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Authors: Chris Karlsen

Byzantine Gold

BOOK: Byzantine Gold
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Byzantine Gold

Chris Karlsen

Byzantine Gold

A Books to Go Now Publication

Chris Karlsen

Books to Go Now

For information on the cover illustration and design, contact [email protected]

First eBook Edition –December 2012

Warning: the unauthorized reproduction or distribution of this copyrighted work is illegal. Criminal copyright infringement, including infringement without monetary gain, is investigated by the FBI and is punishable by up to 5 years in prison and a fine of $250,000. All rights reserved. No part of this book may be reproduced or transmitted in any form without written permission from the publisher, except by a reviewer who may quote brief passages for review purposes.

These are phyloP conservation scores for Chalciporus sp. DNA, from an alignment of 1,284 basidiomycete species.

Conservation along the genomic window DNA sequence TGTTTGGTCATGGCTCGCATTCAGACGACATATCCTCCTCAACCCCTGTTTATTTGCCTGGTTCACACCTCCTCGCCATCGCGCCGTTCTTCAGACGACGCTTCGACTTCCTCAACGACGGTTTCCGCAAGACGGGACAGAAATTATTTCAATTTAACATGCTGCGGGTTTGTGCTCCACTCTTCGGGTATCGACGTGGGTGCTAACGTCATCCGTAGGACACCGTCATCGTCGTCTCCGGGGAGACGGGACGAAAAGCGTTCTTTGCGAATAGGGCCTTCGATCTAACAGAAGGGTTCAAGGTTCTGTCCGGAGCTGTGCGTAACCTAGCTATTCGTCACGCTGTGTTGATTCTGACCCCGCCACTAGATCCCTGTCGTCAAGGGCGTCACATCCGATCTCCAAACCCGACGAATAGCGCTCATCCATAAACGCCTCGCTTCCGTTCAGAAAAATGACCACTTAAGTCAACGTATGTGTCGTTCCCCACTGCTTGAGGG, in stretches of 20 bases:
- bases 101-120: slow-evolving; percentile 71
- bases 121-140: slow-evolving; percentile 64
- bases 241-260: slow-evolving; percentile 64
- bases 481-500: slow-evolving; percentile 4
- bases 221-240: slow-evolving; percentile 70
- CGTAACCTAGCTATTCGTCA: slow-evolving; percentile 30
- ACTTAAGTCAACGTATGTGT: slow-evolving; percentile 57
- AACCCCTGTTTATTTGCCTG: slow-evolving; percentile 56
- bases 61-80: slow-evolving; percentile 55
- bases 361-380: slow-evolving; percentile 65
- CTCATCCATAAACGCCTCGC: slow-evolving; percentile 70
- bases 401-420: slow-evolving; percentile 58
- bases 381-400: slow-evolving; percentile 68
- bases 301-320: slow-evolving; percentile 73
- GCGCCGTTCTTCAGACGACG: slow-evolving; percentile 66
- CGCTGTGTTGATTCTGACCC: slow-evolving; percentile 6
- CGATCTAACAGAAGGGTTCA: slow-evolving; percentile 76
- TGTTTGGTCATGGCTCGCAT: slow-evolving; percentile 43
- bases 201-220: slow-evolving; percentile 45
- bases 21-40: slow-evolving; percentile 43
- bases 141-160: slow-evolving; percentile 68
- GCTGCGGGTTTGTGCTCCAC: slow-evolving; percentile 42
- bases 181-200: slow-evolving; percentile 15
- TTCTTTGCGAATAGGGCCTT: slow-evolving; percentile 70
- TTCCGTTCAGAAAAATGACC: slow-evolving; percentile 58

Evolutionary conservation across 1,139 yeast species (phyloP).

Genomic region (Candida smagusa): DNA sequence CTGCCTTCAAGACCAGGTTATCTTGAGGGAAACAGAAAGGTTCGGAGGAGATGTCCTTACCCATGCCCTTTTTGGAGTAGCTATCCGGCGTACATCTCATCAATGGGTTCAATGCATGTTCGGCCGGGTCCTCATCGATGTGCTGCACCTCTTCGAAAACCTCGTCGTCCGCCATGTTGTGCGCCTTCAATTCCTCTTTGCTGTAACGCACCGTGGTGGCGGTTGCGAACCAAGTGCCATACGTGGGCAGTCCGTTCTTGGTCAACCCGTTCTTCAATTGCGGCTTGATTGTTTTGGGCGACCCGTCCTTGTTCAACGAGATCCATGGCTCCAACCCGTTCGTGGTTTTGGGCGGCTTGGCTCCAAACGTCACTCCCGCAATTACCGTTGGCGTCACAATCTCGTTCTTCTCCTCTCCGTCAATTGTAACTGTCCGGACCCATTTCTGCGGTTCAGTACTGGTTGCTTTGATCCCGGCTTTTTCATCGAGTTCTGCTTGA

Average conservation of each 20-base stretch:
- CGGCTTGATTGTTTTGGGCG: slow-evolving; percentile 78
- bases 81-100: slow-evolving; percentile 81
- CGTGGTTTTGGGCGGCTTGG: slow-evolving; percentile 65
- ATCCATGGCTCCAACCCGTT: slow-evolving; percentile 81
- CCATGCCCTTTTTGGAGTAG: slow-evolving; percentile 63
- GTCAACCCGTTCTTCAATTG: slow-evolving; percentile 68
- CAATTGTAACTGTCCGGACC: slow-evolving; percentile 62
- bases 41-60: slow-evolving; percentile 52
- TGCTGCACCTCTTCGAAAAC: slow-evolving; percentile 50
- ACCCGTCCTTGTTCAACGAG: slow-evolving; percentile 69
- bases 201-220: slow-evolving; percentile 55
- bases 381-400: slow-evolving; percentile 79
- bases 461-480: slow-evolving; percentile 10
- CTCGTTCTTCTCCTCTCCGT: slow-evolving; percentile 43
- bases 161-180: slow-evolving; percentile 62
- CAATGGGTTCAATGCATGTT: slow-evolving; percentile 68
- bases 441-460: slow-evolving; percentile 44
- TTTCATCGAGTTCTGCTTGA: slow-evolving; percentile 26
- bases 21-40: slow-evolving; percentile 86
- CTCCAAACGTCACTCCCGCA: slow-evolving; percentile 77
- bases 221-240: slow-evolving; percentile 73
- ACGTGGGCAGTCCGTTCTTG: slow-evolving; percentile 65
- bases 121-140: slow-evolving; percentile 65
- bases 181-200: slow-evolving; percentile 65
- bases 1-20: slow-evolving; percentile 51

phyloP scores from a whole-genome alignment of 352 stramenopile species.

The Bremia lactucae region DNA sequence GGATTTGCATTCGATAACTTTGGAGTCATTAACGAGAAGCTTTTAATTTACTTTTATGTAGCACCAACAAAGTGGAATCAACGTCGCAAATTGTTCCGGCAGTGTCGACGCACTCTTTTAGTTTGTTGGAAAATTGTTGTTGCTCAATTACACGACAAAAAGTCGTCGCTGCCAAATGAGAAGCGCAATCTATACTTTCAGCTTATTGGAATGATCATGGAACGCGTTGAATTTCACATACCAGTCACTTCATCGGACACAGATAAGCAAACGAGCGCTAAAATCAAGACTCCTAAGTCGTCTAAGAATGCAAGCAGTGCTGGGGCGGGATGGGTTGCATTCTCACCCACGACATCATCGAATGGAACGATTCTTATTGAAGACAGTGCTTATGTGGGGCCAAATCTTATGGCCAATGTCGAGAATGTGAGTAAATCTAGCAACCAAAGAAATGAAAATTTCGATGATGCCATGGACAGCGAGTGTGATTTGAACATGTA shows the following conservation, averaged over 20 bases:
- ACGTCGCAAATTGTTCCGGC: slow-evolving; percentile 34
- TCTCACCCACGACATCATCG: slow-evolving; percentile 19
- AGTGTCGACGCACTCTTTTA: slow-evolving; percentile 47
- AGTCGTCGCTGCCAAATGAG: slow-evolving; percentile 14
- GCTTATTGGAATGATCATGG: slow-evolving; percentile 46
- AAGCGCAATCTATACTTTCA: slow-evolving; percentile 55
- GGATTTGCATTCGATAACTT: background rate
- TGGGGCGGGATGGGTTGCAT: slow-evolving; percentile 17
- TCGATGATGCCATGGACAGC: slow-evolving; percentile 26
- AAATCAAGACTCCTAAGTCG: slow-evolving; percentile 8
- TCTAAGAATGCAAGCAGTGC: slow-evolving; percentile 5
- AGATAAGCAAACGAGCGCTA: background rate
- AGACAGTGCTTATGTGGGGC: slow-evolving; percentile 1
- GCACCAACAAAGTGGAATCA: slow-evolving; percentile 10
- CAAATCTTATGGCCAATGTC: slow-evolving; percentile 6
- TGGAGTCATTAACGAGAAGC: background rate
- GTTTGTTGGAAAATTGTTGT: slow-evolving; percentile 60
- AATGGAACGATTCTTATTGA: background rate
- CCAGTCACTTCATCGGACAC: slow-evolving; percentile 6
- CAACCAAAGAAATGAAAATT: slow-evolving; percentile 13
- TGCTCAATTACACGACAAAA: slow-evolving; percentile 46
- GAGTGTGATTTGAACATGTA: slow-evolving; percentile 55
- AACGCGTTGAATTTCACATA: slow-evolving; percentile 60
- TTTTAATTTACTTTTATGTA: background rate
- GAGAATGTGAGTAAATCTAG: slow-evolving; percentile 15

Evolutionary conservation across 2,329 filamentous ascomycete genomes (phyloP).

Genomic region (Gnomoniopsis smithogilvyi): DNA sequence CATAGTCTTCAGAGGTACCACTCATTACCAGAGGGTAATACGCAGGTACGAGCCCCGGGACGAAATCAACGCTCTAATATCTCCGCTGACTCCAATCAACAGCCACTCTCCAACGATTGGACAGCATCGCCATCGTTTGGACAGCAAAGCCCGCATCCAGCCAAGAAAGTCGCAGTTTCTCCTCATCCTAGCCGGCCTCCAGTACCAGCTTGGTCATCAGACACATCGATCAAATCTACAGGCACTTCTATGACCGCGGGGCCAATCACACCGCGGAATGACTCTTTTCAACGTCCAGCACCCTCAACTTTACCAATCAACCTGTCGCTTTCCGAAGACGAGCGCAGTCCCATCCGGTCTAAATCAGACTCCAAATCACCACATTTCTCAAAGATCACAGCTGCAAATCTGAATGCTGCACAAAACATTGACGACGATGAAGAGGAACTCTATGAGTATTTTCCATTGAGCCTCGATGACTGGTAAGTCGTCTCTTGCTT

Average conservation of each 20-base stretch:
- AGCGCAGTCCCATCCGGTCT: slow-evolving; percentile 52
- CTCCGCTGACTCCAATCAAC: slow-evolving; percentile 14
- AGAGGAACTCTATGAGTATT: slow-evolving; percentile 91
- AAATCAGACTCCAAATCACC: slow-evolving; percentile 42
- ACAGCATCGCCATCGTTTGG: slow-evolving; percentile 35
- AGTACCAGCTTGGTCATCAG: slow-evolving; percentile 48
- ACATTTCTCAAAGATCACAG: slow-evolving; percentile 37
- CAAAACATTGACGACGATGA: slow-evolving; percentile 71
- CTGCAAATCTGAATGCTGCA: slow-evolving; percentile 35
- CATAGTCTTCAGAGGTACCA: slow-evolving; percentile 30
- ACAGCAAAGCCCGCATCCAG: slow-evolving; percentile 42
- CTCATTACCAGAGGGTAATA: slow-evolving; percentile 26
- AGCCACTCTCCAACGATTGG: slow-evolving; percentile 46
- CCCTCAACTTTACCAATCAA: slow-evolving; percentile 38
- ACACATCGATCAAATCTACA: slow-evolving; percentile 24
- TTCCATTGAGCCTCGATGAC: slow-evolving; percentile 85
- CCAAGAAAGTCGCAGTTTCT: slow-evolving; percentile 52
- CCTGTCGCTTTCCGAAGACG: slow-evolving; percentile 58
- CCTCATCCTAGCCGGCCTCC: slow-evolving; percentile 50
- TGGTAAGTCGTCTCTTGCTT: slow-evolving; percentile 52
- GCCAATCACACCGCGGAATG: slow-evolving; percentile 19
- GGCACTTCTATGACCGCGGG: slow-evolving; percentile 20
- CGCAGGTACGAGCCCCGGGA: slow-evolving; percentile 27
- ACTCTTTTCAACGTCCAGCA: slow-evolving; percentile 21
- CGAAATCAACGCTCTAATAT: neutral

This book is a work of fiction and any resemblance to any person, living or dead, any place, events or occurrences, is purely coincidental. The characters and story lines are created from the author’s imagination and are used fictitiously.

If you are interested in purchasing more works of this nature, please stop by

Look for Chris Karlsen’s other best-selling books

Golden Chariot

Journey in Time

Heroes Live Forever

Dedication: To Mike, Althea, Bill, and Pat.


I would like to thank MCM for his advice and assistance with the tactical scene. I would also like to thank Alyssa Jakum of The Dance Within who choreographed Charlotte’s dances.

Chapter One


Charlotte and Atakan stopped midway on Sacre Coeur’s steep staircase to admire the basilica’s architecture. The Romanesque-Byzantine influence reminded her of historical buildings in Istanbul, their home. With the variegated onion-shaped domes and turrets similar to minarets, the church was one of the more unique city structures.